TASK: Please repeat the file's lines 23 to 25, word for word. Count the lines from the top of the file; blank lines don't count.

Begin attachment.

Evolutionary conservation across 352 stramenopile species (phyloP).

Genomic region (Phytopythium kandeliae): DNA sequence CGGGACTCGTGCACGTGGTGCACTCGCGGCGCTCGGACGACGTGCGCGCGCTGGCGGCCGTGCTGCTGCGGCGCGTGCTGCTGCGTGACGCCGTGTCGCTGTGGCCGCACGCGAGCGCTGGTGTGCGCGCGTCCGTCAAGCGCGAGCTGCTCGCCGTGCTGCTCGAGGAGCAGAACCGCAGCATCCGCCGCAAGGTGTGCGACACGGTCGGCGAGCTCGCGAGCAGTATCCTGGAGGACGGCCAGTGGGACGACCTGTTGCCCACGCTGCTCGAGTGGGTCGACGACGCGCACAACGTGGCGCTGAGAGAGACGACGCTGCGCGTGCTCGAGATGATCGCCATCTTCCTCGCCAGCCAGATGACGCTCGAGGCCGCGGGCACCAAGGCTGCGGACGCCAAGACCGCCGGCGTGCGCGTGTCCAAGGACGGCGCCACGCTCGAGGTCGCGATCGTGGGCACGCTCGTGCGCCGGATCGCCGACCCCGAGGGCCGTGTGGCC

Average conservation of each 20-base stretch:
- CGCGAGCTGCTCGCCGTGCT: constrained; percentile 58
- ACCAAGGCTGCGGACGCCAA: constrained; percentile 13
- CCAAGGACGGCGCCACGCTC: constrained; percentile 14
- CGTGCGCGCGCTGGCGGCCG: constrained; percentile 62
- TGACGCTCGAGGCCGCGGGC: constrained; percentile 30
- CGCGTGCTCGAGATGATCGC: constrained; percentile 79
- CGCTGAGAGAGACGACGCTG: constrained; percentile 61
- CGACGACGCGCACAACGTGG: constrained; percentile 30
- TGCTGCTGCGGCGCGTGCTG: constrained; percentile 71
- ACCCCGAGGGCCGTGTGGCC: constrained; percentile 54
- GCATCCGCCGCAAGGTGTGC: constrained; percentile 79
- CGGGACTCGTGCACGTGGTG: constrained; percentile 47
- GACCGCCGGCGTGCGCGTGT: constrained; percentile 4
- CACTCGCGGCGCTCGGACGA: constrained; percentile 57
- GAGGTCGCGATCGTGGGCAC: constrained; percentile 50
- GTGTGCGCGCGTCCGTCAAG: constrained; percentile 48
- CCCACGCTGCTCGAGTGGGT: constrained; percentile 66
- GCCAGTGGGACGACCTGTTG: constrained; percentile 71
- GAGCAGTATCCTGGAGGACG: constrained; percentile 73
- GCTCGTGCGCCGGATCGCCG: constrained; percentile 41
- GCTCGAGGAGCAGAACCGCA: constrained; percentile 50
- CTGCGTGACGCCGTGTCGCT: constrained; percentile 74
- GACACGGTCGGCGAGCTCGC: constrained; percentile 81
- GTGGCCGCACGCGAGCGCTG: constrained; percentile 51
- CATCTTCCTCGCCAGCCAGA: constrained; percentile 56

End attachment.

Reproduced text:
- GCTCGTGCGCCGGATCGCCG: constrained; percentile 41
- GCTCGAGGAGCAGAACCGCA: constrained; percentile 50
- CTGCGTGACGCCGTGTCGCT: constrained; percentile 74